Please register for this free program, if you haven't already. After registering you will receive a confirmation email with the Zoom webinar login information.
This is our first hybrid event!
5:30 - 6:30 PM - Networking (in person only)
6:30 - 8:00 PM - Program (hybrid)
You may either register as a Zoom attendee or an in-person attendee. If you decide to change how you'd like to attend after registering, please send an email to email@example.com so that we have an accurate count of attendees for the refreshments. The Zoom link will be provided in the confirmation email.
Indiana Humanities is generously providing light refreshments and beverages. Free street parking is available. The event is wheelchair accessible.
***Mask policy: Please note, for in person attendees masks are required when not actively eating or drinking***
About the Program
An Afghan Perspective From Those Who Escaped After the US Withdrawal…and Those Left Behind
For twenty years, the US provided funds and support to educate and train young Afghans to bring hope and advancement to Afghanistan in matters of peace, security, and conflict resolution; education and health care; human rights and women’s rights; and to further an emerging civil society under rule of law. This came to a crashing halt when the Taliban – claiming they were “taking back” their country – seized all of Afghanistan and reimposed a rigid, authoritarian rule that undermined all these efforts.
Hopes of a more enlightened future for Afghanistan are not lost, however. Thousands of young Afghan refugees – all of whom came of age during those two hopeful decades -- remain committed to their country. They are eager to share their perspectives on the progress that was made under American oversight, what the immediate future might hold for them, and what is happening to their families, friends and colleagues left behind.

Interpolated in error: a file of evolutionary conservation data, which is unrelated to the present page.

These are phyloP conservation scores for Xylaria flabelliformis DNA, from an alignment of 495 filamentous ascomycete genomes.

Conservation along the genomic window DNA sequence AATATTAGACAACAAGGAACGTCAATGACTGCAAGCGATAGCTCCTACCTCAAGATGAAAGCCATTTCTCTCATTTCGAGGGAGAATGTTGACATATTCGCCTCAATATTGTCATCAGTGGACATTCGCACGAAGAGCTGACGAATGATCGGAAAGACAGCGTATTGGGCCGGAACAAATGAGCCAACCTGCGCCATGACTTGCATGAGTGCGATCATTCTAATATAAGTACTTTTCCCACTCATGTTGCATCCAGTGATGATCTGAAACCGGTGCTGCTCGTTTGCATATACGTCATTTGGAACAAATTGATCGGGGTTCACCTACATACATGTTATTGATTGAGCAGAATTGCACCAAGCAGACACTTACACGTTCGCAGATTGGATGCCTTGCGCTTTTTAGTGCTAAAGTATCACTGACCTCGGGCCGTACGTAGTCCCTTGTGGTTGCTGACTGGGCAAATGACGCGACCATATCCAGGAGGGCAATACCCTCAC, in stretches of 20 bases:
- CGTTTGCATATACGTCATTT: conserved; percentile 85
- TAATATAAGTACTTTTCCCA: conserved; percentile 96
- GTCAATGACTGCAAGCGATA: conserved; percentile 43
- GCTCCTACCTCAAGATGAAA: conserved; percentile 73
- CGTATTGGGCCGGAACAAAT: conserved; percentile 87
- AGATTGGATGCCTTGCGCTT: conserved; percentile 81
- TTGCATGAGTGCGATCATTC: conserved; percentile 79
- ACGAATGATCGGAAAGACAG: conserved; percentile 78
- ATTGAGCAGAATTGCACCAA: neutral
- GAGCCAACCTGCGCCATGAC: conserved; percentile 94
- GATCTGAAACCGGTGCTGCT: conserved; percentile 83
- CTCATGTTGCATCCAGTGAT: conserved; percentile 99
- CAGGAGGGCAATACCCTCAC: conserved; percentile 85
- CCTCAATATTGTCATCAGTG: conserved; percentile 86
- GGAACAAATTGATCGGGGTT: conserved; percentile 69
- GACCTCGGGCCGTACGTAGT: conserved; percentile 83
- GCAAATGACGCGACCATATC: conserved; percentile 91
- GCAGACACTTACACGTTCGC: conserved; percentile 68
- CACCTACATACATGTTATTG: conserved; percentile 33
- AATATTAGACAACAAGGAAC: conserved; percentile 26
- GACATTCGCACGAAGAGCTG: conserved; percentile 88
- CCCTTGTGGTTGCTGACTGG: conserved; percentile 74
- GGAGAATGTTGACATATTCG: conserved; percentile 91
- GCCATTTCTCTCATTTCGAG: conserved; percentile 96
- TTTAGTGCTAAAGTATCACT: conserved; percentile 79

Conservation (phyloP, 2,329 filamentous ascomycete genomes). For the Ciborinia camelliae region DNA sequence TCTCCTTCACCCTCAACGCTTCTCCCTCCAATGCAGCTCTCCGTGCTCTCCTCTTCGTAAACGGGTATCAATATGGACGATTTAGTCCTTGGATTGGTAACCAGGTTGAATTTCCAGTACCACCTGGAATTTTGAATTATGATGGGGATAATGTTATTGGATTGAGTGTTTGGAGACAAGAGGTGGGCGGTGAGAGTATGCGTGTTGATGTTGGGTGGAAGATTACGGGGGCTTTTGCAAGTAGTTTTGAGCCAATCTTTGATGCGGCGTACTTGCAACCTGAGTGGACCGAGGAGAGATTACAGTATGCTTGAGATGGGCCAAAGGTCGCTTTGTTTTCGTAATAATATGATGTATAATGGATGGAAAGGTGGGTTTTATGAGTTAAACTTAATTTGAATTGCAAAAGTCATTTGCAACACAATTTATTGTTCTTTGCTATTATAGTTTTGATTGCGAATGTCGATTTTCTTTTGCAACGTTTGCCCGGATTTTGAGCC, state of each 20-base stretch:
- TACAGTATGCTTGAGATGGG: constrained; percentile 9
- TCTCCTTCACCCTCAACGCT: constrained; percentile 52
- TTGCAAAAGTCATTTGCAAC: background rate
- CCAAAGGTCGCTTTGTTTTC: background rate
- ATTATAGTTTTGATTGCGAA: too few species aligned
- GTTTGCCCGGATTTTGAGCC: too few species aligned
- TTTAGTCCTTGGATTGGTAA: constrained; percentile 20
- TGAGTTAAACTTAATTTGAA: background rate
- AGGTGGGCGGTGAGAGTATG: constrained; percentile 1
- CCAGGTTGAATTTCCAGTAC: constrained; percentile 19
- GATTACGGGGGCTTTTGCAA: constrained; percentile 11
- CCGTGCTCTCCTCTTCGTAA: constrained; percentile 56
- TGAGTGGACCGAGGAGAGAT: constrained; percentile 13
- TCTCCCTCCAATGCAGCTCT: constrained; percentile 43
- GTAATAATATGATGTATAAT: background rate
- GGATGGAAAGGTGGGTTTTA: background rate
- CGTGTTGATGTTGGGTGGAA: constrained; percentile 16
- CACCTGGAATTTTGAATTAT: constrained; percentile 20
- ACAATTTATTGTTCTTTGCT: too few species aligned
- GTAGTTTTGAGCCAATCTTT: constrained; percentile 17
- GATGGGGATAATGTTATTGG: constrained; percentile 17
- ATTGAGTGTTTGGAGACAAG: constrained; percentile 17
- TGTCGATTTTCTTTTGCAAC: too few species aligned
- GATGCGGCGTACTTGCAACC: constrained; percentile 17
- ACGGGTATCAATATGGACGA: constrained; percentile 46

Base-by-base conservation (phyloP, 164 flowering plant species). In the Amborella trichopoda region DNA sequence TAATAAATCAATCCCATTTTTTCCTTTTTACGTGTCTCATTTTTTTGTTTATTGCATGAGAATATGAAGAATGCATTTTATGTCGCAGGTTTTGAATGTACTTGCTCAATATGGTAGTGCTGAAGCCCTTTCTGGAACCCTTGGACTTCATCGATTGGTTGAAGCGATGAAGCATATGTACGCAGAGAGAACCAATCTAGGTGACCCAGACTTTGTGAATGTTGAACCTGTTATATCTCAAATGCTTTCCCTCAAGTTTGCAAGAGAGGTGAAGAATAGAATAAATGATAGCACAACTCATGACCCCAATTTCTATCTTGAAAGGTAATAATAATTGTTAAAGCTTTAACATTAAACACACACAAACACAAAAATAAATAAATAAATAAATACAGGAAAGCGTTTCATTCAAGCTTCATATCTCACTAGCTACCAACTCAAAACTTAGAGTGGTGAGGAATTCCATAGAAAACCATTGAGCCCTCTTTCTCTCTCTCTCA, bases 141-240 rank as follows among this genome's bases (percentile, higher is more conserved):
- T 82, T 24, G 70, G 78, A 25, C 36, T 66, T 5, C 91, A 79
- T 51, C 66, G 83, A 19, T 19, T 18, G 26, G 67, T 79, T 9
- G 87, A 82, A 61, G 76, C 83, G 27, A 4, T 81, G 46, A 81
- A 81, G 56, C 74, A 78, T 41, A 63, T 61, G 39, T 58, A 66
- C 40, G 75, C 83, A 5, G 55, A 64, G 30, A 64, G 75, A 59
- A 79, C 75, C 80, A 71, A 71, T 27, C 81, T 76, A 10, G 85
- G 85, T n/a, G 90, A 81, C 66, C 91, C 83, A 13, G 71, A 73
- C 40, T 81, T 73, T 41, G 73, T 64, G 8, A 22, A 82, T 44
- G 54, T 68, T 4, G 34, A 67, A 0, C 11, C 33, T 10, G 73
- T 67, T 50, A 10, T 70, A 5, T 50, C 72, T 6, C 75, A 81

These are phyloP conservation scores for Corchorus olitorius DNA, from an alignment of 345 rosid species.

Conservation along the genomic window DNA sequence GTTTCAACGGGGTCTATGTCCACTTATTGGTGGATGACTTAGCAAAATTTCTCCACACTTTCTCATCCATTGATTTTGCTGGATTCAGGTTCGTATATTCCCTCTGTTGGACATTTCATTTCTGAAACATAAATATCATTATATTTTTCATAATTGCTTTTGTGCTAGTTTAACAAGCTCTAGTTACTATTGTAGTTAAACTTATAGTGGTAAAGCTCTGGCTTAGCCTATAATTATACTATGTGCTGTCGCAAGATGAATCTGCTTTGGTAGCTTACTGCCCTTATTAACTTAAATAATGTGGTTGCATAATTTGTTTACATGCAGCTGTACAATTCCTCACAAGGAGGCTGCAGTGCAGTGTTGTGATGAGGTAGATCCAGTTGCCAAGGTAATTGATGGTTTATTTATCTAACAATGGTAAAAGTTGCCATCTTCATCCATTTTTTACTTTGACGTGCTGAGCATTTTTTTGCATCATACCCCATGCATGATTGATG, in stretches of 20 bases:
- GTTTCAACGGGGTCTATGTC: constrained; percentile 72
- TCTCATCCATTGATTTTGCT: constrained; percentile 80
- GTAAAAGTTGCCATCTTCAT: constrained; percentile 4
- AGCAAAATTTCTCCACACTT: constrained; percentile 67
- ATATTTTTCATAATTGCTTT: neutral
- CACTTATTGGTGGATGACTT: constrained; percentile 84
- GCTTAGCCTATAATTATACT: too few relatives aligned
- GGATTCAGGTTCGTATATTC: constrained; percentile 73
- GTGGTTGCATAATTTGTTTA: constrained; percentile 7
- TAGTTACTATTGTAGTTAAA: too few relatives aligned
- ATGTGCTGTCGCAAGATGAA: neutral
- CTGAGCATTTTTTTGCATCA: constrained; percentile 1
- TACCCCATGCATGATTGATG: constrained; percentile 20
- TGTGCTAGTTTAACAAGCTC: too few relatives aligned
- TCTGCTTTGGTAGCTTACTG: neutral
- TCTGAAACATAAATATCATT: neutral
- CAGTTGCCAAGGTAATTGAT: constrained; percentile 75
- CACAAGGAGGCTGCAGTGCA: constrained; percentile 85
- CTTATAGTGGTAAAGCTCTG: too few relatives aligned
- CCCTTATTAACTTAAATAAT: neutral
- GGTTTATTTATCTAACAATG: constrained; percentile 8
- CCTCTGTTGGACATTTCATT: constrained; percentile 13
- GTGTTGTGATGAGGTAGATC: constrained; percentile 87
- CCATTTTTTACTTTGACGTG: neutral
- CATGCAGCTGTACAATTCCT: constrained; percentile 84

The Indiana Council on World Affairs presents two separate programs featuring young Afghan refugees now residing in the US, Canada, and Ukraine. They will share their first-hand accounts of life in Afghanistan, their harrowing escapes, and reflections on the future of their country.
All the panelists are graduates of either the American University of Afghanistan or the American University of Central Asia. Each is now working to restart a career in a new country while attempting to help family members still in Afghanistan to find some way to leave the poverty-stricken country as the population faces hunger and cold this winter under a strict and capricious Taliban rule.
All are invited to join either one or both programs.
About the Panelists
Ajmal Burhanzoi, currently a PhD candidate at the University of Toronto in Canada, was evacuated in August from Kabul where he was teaching at AUAF and conducting his dissertation research.
Suhailla Jalali served as Project Coordinator for the United Nations Resolution 1325 on Women, Peace and Security on behalf of the Afghan Ministry of Foreign Affairs.
Jawed Samsor, an adjunct instructor at AUAF, worked in Kabul as a Program Manager for the United States Institute of Peace (USIP) and was evacuated on the day of the deadly ISIS bombing at Hamid Karzai International Airport.
About the Facilitator
Masouma Tajik, an AUAF alumna and former free-lance journalist for the Wall Street Journal, and data analyst who helped monitor Afghan humanitarian and development programs will facilitate this discussion with three other young Afghan professionals. As Masouma attempted evacuation, she was whipped by the Taliban as she approached the airport.
About the ICWA Host
Dr Betty Tonsing, visiting academic and researcher at the American University of Central Asia and founder of the long-running American Studies in Central Asia Symposium will introduce the program.